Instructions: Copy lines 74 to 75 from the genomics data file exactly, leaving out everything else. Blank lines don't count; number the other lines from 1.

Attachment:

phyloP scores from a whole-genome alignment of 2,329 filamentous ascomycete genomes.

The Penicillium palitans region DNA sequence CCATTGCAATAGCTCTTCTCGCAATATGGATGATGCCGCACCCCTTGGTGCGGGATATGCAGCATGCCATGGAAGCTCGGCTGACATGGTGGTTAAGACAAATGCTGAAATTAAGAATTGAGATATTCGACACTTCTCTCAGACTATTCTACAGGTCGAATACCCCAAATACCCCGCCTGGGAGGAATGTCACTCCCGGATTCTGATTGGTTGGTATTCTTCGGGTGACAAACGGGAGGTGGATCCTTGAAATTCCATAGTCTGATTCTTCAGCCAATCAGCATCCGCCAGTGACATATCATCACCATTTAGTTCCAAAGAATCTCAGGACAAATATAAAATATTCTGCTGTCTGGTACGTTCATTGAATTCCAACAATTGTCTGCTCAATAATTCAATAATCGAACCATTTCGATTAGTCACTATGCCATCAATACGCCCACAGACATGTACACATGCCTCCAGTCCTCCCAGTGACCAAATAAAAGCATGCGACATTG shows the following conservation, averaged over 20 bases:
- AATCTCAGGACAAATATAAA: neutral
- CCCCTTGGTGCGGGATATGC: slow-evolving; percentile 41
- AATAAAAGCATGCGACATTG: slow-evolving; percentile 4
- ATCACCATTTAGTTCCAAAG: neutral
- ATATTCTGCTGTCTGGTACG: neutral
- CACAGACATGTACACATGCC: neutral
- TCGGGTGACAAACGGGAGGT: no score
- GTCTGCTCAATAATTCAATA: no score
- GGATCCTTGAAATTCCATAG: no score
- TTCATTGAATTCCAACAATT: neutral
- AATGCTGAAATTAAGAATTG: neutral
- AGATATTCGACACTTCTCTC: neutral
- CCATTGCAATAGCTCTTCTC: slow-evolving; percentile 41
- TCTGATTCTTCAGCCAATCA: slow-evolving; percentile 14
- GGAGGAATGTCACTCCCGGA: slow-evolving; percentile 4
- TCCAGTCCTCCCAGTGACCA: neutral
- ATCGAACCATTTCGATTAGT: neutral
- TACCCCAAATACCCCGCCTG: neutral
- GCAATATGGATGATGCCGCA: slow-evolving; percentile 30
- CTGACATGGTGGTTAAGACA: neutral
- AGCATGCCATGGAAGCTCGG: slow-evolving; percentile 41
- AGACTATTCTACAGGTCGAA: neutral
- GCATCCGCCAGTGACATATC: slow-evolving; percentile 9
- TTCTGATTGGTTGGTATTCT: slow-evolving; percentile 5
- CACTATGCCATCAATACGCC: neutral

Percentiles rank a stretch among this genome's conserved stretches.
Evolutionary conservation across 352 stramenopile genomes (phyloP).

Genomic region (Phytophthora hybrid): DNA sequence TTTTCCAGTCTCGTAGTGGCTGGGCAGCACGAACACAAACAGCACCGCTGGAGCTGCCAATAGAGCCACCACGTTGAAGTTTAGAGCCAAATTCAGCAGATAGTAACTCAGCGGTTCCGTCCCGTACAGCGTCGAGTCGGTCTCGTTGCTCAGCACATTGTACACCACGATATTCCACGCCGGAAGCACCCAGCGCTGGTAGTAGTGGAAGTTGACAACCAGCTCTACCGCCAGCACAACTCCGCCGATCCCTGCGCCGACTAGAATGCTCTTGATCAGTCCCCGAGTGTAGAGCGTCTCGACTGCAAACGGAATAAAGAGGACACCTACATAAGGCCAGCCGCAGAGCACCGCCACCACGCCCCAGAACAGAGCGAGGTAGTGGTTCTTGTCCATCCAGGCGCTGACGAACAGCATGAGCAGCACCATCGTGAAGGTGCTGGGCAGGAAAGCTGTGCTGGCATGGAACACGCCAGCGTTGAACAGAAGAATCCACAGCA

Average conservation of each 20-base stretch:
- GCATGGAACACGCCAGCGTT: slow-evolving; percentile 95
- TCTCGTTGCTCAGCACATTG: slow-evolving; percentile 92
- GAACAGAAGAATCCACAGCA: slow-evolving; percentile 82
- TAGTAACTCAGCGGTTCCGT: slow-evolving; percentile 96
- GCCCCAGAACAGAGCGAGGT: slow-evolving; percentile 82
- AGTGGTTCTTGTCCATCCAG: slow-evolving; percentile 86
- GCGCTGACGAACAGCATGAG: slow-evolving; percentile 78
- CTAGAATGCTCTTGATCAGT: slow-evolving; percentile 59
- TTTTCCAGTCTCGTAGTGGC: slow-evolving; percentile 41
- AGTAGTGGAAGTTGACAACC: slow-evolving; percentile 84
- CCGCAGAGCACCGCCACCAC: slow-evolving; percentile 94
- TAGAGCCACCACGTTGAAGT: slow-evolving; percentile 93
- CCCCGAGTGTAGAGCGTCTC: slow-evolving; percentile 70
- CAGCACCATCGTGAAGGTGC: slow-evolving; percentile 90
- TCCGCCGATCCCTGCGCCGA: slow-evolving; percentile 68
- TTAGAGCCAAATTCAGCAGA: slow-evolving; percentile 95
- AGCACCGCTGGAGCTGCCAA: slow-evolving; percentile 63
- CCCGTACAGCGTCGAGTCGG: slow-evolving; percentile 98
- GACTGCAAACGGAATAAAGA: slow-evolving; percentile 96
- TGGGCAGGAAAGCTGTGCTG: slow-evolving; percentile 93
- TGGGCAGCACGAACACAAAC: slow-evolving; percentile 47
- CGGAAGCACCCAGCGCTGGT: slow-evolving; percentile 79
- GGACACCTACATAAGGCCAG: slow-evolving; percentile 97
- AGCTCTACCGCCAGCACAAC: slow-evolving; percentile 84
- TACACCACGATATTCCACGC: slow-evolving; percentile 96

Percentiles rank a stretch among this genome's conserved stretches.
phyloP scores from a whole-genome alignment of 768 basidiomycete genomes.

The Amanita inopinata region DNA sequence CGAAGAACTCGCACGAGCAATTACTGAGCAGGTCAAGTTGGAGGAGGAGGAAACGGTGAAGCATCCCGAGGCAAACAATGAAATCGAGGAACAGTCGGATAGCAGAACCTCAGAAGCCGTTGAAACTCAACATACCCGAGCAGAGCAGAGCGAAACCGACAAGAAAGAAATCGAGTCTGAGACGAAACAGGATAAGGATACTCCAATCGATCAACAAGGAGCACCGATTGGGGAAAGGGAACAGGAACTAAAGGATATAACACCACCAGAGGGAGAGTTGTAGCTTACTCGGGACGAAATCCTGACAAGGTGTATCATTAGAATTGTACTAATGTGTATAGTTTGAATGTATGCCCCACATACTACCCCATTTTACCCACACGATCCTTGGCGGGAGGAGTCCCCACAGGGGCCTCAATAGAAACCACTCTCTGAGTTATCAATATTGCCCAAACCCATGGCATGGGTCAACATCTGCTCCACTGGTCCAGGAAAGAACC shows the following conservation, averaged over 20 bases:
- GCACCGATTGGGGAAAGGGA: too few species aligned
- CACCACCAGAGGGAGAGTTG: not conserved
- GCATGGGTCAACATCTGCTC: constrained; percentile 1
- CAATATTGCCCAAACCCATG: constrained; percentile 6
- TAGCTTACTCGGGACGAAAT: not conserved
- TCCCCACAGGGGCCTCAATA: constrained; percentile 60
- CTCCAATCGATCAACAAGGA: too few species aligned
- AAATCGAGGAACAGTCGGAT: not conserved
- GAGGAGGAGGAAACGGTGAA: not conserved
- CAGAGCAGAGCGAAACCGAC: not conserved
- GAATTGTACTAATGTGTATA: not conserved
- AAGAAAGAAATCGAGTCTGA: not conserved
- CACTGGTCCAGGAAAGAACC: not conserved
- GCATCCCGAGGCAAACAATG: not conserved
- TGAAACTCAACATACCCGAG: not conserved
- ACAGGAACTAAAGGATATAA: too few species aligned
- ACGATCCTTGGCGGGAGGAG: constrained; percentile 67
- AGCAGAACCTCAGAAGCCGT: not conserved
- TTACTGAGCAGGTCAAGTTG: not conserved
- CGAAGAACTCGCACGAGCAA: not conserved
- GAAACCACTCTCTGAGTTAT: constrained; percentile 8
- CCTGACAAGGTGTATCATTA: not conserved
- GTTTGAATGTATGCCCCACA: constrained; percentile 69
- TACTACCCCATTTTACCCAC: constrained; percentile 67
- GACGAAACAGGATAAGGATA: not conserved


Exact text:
- TGAAACTCAACATACCCGAG: not conserved
- ACAGGAACTAAAGGATATAA: too few species aligned